Well, I can tell you where the bad parts *are.* All of this is based on the 3.5e PHB and DMG.
1. The upkeep section of the DMG. It is inconsistent with the prices of food and lodging in the PHB.
2. The spellcasting prices in the PHB are ridiculously exorbitant.
A man in adventuring attire walks into a temple of Pelor.
Priest: "Greetings to you. How fares Brother Anthony?"
Adventurer: "He decided to go visit family, so he's taking the long way back to town."
Priest: "Well then, how may I assist you in your spiritual needs?"
Adventurer: "I got into a little run-in with bandits on the way back from the dungeon, and I was hoping I could get one of those nice little Cure Serious Wounds spells that Anthony wields so well."
Priest: "I see, my child. We do request a donation for the service, to assist in the clergy's promotion of good and right."
Adventurer (pulls out $20 and drops it in the donation box). "Of course."
Priest: "While we thank you for your generosity, the needs of the ministry do require slightly more."
Adventurer (nods and drops $200 into the donation box). "Tough times, huh."
Priest (smiles patiently): "I'm afraid that we have to ask for $30,000 for this service."
Adventurer (scrunches up his face and pauses before speaking): "Isn't that a little steep? I've been traveling with Brother Anthony for quite some time, and I know for a fact that it doesn't take him more than 3 or 4 minutes of prayer to prepare that spell, and there aren't any special components that go into the casting either."
Priest (smiling): "Well of course we can offer a discount for the faithful who promote good in the world. Let's drop it to half, $15,000."
Adventurer: "So you're telling me that I can either go down to the dealership and buy that stallion I've had my eye on, or I can 'donate' that cash for 4 minutes of your morning prayer?"
Priest: "Well, the temple does have needs that must be attended to."
Adventurer steps outside and looks up towards the front of the building.
Priest: "What is the problem, child?"
Adventurer (scans the building casually): "I thought this was the temple of Pelor. I'm just checking to make sure I didn't accidentally walk into the temple to Olidamma."
Adventurer (stepping back inside): "Look Brother, no offense, but I think instead of paying that sort of hospital bill I'm going to head home and take a couple of days off with a good book and maybe splurge on a bottle of fine wine." (Musing to self while walking out the door) "...maybe I'll stop by the dealership on the way home."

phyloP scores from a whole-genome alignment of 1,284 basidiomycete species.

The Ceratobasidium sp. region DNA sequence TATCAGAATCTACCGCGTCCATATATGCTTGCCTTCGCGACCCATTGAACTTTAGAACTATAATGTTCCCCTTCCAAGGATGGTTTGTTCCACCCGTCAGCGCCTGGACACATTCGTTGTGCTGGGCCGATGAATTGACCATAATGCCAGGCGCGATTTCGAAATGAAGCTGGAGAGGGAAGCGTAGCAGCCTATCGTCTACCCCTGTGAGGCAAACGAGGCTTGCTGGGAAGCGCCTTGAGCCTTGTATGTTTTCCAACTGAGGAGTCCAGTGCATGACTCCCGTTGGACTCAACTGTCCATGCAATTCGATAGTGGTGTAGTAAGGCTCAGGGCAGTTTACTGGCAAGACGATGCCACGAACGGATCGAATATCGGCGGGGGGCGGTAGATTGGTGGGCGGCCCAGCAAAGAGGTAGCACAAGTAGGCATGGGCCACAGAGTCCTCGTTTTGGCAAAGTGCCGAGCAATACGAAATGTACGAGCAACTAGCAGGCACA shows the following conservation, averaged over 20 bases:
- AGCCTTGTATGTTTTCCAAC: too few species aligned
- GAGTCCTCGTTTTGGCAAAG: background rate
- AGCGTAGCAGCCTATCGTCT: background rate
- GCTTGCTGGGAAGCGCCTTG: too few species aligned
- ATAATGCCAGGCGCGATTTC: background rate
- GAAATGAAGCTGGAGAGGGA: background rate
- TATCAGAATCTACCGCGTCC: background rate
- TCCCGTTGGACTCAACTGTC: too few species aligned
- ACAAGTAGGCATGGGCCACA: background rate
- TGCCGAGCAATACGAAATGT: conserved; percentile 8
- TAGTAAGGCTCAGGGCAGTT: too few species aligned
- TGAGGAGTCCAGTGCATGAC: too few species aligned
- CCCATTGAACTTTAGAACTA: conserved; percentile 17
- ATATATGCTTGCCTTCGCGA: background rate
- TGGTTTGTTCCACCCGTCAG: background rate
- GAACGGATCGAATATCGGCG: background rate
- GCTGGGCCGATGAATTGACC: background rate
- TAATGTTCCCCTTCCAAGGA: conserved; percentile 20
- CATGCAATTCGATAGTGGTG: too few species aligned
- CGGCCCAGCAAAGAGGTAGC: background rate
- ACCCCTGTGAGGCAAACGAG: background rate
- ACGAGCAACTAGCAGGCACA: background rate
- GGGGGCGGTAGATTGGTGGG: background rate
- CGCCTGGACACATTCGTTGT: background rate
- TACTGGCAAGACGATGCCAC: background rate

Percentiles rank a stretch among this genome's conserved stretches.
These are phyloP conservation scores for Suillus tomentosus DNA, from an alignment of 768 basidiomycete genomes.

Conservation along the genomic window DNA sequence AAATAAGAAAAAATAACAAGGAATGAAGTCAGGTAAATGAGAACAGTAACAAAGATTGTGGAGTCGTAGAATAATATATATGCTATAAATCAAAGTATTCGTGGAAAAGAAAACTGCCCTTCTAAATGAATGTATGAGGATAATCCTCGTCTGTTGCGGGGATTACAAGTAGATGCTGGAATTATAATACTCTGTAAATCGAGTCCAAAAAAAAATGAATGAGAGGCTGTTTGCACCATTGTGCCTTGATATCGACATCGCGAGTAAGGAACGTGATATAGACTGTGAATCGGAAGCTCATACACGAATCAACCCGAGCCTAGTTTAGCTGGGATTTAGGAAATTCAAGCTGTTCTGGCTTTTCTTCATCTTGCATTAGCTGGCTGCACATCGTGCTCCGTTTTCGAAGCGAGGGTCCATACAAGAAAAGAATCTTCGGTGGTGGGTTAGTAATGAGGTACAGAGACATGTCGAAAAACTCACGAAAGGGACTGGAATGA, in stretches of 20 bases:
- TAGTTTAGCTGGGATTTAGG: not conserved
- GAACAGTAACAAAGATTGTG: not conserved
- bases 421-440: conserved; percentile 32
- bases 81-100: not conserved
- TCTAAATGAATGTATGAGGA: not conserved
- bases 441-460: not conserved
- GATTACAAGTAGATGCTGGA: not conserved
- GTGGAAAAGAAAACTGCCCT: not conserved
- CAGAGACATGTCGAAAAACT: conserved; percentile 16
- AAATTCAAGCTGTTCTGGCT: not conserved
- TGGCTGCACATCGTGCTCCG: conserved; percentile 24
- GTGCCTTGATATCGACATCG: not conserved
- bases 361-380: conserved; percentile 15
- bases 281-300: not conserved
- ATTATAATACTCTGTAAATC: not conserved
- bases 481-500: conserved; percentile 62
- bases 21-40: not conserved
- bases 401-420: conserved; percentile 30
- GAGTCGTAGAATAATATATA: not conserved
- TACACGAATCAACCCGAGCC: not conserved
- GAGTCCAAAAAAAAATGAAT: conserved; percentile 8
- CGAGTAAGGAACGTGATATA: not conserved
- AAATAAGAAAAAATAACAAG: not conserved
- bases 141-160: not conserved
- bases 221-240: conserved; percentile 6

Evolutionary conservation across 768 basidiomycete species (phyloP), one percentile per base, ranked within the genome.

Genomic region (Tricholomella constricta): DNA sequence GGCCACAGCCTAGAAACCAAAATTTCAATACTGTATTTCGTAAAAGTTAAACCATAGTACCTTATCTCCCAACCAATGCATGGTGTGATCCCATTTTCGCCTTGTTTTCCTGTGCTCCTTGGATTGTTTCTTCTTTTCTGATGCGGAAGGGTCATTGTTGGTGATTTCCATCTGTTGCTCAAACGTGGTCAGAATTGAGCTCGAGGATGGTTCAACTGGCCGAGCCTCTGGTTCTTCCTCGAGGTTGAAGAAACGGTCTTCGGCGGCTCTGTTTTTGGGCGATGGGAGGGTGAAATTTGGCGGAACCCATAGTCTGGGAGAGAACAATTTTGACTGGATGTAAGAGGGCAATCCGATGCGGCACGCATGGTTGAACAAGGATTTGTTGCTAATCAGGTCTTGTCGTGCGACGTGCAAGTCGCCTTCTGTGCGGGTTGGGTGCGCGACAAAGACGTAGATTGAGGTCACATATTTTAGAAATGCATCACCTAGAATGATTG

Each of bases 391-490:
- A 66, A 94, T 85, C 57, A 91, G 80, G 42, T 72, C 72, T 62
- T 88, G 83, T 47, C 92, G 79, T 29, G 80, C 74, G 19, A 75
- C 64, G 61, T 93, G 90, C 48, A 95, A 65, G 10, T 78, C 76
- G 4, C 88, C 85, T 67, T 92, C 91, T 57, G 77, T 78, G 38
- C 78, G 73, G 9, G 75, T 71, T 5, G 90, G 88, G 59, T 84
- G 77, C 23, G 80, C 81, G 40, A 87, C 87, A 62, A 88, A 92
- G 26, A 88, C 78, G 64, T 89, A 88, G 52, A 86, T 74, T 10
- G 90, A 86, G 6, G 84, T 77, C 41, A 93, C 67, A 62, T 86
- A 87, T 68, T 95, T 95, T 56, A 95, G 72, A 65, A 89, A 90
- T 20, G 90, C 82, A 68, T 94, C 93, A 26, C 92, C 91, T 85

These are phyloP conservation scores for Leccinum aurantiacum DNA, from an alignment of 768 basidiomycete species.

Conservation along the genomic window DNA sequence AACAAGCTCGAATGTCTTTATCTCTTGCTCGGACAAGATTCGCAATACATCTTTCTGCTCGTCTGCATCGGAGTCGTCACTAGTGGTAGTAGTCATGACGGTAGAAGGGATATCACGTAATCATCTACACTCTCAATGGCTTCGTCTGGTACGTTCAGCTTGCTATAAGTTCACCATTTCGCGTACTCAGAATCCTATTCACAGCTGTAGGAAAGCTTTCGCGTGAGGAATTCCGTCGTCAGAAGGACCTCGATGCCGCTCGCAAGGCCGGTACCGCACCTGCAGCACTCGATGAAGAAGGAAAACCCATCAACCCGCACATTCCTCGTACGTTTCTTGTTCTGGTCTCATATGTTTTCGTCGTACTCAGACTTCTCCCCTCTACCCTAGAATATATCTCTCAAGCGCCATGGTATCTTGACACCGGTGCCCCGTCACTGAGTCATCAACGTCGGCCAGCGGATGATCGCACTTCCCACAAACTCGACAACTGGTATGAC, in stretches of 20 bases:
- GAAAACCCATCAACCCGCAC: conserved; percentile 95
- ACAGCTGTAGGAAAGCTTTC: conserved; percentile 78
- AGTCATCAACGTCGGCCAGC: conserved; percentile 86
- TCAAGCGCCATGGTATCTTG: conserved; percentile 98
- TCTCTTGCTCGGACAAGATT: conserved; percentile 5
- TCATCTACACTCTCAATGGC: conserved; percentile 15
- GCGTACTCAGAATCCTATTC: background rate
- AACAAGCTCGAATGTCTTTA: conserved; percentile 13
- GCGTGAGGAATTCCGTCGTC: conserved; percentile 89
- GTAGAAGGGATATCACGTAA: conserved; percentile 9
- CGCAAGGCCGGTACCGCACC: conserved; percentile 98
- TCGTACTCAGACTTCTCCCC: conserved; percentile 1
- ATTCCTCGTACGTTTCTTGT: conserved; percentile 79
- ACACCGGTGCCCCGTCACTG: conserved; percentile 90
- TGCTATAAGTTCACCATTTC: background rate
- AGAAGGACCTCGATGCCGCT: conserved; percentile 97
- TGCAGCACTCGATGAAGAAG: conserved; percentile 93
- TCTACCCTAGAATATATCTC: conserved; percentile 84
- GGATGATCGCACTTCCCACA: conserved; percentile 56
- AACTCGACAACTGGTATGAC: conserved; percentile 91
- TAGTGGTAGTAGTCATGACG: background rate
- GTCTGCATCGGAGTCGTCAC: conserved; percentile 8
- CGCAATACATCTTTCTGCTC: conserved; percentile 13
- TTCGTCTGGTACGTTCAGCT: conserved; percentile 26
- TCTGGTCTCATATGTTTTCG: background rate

3. The price of buildings starts too high and scales too slowly. $200,000 sounds a bit steep for a "simple house of 1 to 3 rooms," especially with what the average peasant makes. Even if you drop it to 25% for a 1-room cottage that needs some work, we're still looking at something that would be difficult for a peasant to afford. Some might say it's a reasonable price, but according to the upkeep rules, a peasant should only be making about $2,400 per year after upkeep--and that isn't including investing in livestock and other important business necessities a peasant might have.
Young peasant man with wife, children, 3 cows, 5 pigs, and a dozen goats in tow.
Real Estate Agent (gesturing to a slightly dilapidated 1-room cottage): "And so here we have it. An excellent value for $50,000."
Peasant (jaw drops): "Did you say $50,000? For this? The roof leaks! And...and...the stones are comin' loose!"
Agent: "I assure you, despite the slight maintenance needs, this cottage is well worth the market price."
Peasant: "I've bin workin' 10 years to save up!" He sputters, "I've brought 3 good cows! And...and pigs!"
Agent: "Well, that's a nice start, but--
Agent: "--it's going to run a bit more than $11,000 for a good home like this."
Peasant (wide-eyed and jaw agape): "We only makes $3,000 a year after upkeep! Nellie's bin sellin' 'er hair!"
Agent: "I'm sorry that's it's such a sacrifice for you but--"
Peasant (pointing to small, barefoot daughter): "Little Emmie ain't got no shoes!"
Agent (sighs): "Would you like to think about it for a while first?"
Peasant: "It's not e'en furnished!"
Agent (holds up iron pot): "It comes with this."
Peasant: "That's just a pot!"
Short-haired peasant wife whispers something in his ear.
Peasant: "Okay, 'premium cookware,' but I still can't pay it!"
Agent: "It does come with a garden."
Peasant (sputtering): "The soil ain't even black!"
Peasant (sighs and takes hold of the cow ropes): "Nellie, get the pigs, we'll hafta move back in with your brother."
Peasant (suddenly stops): "Honey, is your brother still in the clergy."
Peasant: "Go ahead and take the livestock back."
Peasant (turning back to agent): "Eh' there. What would you say if I offered coupons for a couple of Cure Serious Wounds?"
I also, personally, don't like the price of mercenaries scaling by level, but most of the NPC service prices are right.
What I'd really recommend though, is to go download this:www.rpgnow.com/product/64423/Ye-Olde-Sho...
After I ran across that, I stopped trying to adjust prices myself. Everything in that book is internally consistent, and it sticks with PHB prices as much as possible (except for things like spell-casting.)
If you don't like that, I'd recommend cutting the price of spellcasting down to 10% (not counting any costly components), with half price discounts for clerical magic from friendly temples. For real estate, maybe drop the price of houses in half and call it good. For upkeep, you'd want to try piecing together prices from the food and lodging section in the PHB equipment lists. Extravagant, for instance, ough to be at lest 1000 gp based on food and lodging prices (which are a bit high themselves).
Yeah, I like it to be believable. :-)